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Is there a better way to replace strings?

I am surprised that Replace does not take in a character array or string array. I guess that I could write my own extension but I was curious if there is a better built in way to do the following? Notice the last Replace is a string not a character.

myString.Replace(';', '\n').Replace(',', '\n').Replace('\r', '\n').Replace('\t', '\n').Replace(' ', '\n').Replace("\n\n", "\n");


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7 Answers 7

up vote 78 down vote accepted

You can use a replace regular expression.

s/[;,\t\r ]|[\n]{2}/\n/g
  • s/ at the beginning means a search
  • The characters between [ and ] are the characters to search for (in any order)
  • The second / delimits the search-for text and the replace text

In English, this reads:

"Search for ; or , or \t or \r or (space) or exactly two sequential \n and replace it with \n"

In C#, you could do the following: (after importing System.Text.RegularExpressions)

Regex pattern = new Regex("[;,\t\r ]|[\n]{2}");
pattern.Replace(myString, "\n");
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\t and \r are included in \s. So your regex is equivalent to [;,\s]. – NullUserException Sep 1 '11 at 1:58
And \s is actually equivalent to [ \f\n\r\t\v] so you are including some stuff there that wasn't in the original question. Addtionally, the original question asks for Replace("\n\n", "\n") which your regex doesn't handle. – NullUserException Sep 1 '11 at 2:00
Not sure why a RegEx escaped my mind... thanks. – zgirod Sep 5 '11 at 5:41
Please consider that for simple replace operations which are not configurable by a user, using regular expressions is not optimal as it's very slow compared to regular string operations, according to a first benchmark article I found when searching "c# regex performance replace" it's about 13 times slower. – too Apr 28 at 9:37

If you are feeling particularly clever and don't want to use Regex:

char[] separators = new char[]{' ',';',',','\r','\t','\n'};

string s = "this;is,\ra\t\n\n\ntest";
string[] temp = s.Split(separators, StringSplitOptions.RemoveEmptyEntries);
s = String.Join("\n", temp);

You could wrap this in an extension method with little effort as well.

Edit: Or just wait 2 minutes and I'll end up writing it anyway :)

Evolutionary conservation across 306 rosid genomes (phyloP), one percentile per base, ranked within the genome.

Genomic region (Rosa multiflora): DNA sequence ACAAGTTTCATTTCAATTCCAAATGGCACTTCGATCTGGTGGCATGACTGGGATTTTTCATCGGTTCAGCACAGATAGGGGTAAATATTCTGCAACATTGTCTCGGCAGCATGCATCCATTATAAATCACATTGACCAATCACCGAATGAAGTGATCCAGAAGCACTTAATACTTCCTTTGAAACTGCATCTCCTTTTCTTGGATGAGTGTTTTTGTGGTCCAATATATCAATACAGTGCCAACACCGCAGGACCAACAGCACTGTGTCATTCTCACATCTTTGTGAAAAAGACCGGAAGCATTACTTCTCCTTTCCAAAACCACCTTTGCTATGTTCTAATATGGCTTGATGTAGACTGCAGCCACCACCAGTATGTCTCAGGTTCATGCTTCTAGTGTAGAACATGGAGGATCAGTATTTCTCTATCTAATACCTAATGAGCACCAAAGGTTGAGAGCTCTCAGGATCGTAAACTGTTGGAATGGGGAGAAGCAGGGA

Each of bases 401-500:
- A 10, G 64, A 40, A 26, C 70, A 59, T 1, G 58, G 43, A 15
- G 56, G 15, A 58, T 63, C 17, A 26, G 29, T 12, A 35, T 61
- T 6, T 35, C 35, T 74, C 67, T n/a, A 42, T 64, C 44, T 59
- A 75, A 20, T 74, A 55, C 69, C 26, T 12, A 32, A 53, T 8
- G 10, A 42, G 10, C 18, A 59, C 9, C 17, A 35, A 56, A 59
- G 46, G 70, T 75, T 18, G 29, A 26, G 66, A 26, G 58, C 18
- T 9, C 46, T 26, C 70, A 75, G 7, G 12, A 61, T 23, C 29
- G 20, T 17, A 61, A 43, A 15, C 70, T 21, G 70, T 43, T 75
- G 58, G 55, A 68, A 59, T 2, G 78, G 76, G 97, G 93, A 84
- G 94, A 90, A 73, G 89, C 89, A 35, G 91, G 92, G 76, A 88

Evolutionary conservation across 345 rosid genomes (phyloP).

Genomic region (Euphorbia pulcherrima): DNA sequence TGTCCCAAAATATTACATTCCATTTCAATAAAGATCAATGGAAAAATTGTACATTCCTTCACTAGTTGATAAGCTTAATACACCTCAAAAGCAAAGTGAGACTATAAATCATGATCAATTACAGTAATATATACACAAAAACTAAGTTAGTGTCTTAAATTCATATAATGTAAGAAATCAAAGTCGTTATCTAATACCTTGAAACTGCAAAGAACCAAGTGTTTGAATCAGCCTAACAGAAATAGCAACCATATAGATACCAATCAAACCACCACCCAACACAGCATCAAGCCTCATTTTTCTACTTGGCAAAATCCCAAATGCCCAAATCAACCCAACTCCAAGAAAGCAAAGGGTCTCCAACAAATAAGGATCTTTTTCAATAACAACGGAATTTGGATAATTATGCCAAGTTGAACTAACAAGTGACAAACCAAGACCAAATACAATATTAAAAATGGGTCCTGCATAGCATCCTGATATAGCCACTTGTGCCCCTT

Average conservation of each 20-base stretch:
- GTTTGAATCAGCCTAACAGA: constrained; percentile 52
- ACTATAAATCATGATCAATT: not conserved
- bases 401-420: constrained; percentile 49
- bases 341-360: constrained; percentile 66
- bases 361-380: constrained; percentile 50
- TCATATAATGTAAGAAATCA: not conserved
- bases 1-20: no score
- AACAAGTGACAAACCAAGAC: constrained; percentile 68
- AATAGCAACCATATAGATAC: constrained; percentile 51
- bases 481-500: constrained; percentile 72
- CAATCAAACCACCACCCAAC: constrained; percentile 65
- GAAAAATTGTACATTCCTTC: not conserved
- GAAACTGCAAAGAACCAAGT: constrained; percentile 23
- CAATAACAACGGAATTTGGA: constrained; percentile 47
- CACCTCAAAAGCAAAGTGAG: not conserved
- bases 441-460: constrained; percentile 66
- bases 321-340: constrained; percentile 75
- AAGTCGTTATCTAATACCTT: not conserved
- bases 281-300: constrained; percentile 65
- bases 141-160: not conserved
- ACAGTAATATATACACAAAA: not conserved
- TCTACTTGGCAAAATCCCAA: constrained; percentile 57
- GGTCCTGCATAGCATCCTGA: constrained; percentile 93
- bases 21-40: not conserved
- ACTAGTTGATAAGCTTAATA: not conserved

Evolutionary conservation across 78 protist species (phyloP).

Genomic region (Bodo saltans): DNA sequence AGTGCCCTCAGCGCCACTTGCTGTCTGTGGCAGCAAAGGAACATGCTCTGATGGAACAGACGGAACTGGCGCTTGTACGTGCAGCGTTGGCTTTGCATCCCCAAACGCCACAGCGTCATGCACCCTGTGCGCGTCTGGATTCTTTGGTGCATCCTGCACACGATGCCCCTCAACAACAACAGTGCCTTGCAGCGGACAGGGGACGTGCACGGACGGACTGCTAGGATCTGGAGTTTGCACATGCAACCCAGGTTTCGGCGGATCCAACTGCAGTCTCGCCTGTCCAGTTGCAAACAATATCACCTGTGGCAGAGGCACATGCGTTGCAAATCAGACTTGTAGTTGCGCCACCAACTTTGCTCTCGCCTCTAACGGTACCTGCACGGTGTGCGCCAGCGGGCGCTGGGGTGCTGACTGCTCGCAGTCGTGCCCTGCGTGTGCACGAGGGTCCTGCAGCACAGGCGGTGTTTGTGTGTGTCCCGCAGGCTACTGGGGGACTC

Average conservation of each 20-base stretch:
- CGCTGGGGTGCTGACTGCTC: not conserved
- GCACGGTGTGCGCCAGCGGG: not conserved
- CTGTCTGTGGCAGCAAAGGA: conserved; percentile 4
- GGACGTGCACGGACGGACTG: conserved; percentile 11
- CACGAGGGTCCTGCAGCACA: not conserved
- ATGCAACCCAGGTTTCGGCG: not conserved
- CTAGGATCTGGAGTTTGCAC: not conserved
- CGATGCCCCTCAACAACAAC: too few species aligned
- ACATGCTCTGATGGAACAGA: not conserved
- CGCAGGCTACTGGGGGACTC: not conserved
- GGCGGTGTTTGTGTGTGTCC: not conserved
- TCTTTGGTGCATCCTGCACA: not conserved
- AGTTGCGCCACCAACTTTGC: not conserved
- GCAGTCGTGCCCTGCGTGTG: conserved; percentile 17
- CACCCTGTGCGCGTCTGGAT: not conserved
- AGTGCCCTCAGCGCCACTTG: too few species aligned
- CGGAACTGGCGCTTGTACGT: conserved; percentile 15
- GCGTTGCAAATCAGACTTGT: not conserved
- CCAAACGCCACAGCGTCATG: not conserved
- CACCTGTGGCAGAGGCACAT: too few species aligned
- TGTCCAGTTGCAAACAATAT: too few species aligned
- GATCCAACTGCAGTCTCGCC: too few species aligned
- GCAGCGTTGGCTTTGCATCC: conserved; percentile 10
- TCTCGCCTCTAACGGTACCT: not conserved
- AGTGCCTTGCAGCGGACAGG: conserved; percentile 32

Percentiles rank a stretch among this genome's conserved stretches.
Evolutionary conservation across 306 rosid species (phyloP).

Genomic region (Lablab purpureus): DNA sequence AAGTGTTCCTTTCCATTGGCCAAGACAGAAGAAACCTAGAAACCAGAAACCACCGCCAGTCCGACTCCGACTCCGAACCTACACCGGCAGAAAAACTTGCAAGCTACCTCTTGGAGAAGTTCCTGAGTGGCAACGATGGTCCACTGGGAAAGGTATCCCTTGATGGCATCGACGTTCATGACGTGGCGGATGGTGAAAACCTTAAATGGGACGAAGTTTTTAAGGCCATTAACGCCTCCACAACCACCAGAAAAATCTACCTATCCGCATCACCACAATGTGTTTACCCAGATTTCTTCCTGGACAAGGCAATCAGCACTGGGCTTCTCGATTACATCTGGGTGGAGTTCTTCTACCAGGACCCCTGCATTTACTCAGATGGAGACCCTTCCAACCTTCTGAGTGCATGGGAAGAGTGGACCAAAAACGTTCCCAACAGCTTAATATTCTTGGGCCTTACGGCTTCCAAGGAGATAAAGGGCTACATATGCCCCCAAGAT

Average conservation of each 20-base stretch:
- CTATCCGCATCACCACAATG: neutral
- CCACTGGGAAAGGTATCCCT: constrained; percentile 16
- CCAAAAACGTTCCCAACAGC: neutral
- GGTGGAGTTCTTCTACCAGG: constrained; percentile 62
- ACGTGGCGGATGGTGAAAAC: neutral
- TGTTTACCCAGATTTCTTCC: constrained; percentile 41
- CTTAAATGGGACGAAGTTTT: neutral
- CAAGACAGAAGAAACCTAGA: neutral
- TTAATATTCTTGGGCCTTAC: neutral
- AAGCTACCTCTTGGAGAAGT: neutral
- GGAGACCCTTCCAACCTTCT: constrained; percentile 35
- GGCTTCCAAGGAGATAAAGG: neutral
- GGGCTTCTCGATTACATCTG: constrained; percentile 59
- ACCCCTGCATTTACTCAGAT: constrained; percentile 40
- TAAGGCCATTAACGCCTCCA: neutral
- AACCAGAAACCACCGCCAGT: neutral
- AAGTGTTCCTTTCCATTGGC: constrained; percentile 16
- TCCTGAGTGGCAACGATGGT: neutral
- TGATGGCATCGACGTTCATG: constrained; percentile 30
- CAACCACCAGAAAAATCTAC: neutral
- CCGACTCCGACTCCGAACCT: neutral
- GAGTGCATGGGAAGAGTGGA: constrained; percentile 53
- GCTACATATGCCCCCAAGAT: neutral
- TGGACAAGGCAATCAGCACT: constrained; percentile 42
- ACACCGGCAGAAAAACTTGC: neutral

public static class ExtensionMethods
   public static string Replace(this string s, char[] separators, string newVal)
       string[] temp;

       temp = s.Split(separators, StringSplitOptions.RemoveEmptyEntries);
       return String.Join( newVal, temp );

And voila...

char[] separators = new char[]{' ',';',',','\r','\t','\n'};
string s = "this;is,\ra\t\n\n\ntest";

s = s.Replace(separators, "\n");
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+1, and I hope you don't mind, but I used a slightly modified version of your method on a blog post of mine.… – Michael Perrenoud Nov 15 '13 at 18:01
I'm glad it was useful. – Paul Walls Nov 19 '13 at 19:42

You could use Linq's Aggregate function:

string s = "the\nquick\tbrown\rdog,jumped;over the lazy fox.";
char[] chars = new char[] { ' ', ';', ',', '\r', '\t', '\n' };
string snew = chars.Aggregate(s, (c1, c2) => c1.Replace(c2, '\n'));

Here's the extension method:

public static string ReplaceAll(this string seed, char[] chars, char replacementCharacter)
    return chars.Aggregate(seed, (str, cItem) => str.Replace(cItem, replacementCharacter));
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This is the shortest way:

myString = Regex.Replace(myString, @"[;,\t\r ]|[\n]{2}", "\n");
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Ohhh, the performance horror! The answer is a bit outdated, but still...

public static class StringUtils
    #region Private members

    private static StringBuilder m_ReplaceSB;

    private static StringBuilder GetReplaceSB(int capacity)
        var result = m_ReplaceSB;

        if (null == result)
            result = new StringBuilder(capacity);
            m_ReplaceSB = result;

        return result;

    public static string ReplaceAny(this string s, char replaceWith, params char[] chars)
        if (null == chars)
            return s;

        if (null == s)
            return null;

        StringBuilder sb = null;

        for (int i = 0, count = s.Length; i < count; i++)
            var temp = s[i];
            var replace = false;

            for (int j = 0, cc = chars.Length; j < cc; j++)
                if (temp == chars[j])
                    if (null == sb)
                        sb = GetReplaceSB(count);
                        if (i > 0)
                            sb.Append(s, 0, i);

                    replace = true;

            if (replace)
                if (null != sb)

        return null == sb ? s : sb.ToString();
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Use RegEx.Replace, something like this:

  string input = "This is   text with   far  too   much   " + 
  string pattern = "[;,]";
  string replacement = "\n";
  Regex rgx = new Regex(pattern);

Here's more info on this MSDN documentation for RegEx.Replace

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public static string Replace(this string str, char oldchar, char newchar)
    var sb = new StringBuilder(str);
    sb.Replace(oldchar, newchar);
    return sb.ToString();
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Please read the question more carefully. – Nuzzolilo Jan 8 '14 at 4:57

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